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1118148309479. We're creating a guide to resources for teaching about Hudson Valley women past and present. If you have related programs or materials, please let us know by September 10 so we can tell everyone what you've got! Let us know about ... programs or toursartifacts, photos, or exhibitslessons or classroom ideasstaff expertiseprofessional development opportunitiesspecial eventsgrants or awardsbooks or other printed material E-mail details for each category you want to share, e.g., names of programs or resources, any limits on availability, appropriate age range(s), who to contact, fees, and anything else you think is important. And, of course, be sure to include the basics like the full name of your site or group, URL, e-mail address, physical location, phone number, and contact person.

If you need more information or are ready to tell us what you've got, e-mail me at info@teachingthehudsonvalley.org with "Hudson Valley women" in the subject line. Thanks, The Earth First! Direct Action Manual is Ready to Order! The DAM thing is done! Direct Action Manuals (DAMs) are now for sale here. All of the proceeds are being split between the Earth First! Journal and a revitalized Direct Action Fund. The Direct Action Manual is almost 300 pages of diagrams, descriptions of techniques and a comprehensive overview of the role direct action plays in resistance—from planning an action, doing a soft blockade, putting up a treesit or executing a lockdown; to legal and prisoner support, direct action trainings, fun political pranks, and more. The DAM has been compiled and updated by frontline activists from around the US to help spread the knowledge and get these skills farther out in the world.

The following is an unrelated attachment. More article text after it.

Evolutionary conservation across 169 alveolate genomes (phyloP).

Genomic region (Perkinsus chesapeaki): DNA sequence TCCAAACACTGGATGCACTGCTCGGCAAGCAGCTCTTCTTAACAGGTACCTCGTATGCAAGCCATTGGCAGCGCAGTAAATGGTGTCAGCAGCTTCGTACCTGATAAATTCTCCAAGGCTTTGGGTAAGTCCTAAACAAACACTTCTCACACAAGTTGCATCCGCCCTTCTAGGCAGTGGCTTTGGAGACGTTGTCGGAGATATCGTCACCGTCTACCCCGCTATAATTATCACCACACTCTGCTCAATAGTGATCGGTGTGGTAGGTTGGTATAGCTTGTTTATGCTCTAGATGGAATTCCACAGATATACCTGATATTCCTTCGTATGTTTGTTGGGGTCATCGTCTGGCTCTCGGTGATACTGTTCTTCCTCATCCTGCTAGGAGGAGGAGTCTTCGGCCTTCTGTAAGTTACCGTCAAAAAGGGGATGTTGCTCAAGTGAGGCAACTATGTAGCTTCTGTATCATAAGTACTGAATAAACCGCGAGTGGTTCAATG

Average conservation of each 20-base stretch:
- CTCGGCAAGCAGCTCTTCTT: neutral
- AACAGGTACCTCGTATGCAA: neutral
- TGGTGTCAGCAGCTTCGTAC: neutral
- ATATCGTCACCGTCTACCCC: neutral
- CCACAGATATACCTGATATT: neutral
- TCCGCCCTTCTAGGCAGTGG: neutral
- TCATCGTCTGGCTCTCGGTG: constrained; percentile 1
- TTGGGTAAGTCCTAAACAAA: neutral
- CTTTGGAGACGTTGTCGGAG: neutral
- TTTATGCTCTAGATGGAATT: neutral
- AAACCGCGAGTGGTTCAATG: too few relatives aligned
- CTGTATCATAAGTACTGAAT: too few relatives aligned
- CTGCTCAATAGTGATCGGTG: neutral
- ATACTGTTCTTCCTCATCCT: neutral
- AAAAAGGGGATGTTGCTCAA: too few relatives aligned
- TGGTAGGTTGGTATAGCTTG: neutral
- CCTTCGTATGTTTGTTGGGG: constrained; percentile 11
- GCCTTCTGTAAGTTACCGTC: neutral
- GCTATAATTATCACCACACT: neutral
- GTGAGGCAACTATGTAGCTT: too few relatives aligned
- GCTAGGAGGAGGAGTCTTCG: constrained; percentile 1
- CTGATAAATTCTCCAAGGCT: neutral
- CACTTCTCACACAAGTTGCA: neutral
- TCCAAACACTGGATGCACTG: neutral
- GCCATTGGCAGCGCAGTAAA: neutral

It’s been 13 years since the Direct Action Manual was last updated, and this 3rd edition has been in the works for quite some time. Now that the books are in the world we are gearing up for a tour in the fall. Get your copy of the EF! For the Wild,—The DAM Collective Like this: Like Loading... Lobbyists | Frances Jones. The Liberal Party does not want a Federal ICAC and this is why.

The connections are so complex between lobbyists and the Liberal Party. Many of these men in powerful positions send their children to private schools and invest and/or work in ethically dubious companies. The environment is not a concern to them. The NSW ICAC is absolutely wonderful, it’s the only thing keeping the “Mediterranean men” and their Catholic mates in check.

The Australian Government Lobbyists Register includes lobbyists and the companies that they lobby: This is the list of lobbyists: This is the list of their clients: Lobbyists: Lobbyist Barton Deakin‘s client list: Lobbyists include Peter Collins and Grahame Morris. Lobbyist Hawker Britton’s client list: China strengthens environmental laws | Environment. Chinese legislators have passed the first amendments to the country’s environmental protection law in 25 years, promising greater powers forenvironmental authorities and harsher punishments for polluters. The amendments, which the Standing Committee of National People’sCongress passed on Thursday after two years of debate, will allowauthorities to detain company bosses for 15 days if they do notcomplete environmental impact assessments or ignore warnings to stoppolluting. The new law will come into practice on 1 January. Since China’s environmental protection law was passed in 1989, thecountry has become the world’s second-largest economy and its biggestcarbon emitter; decades of breakneck economic growth have left many of its rivers desiccated and its cities perennially shrouded in smog.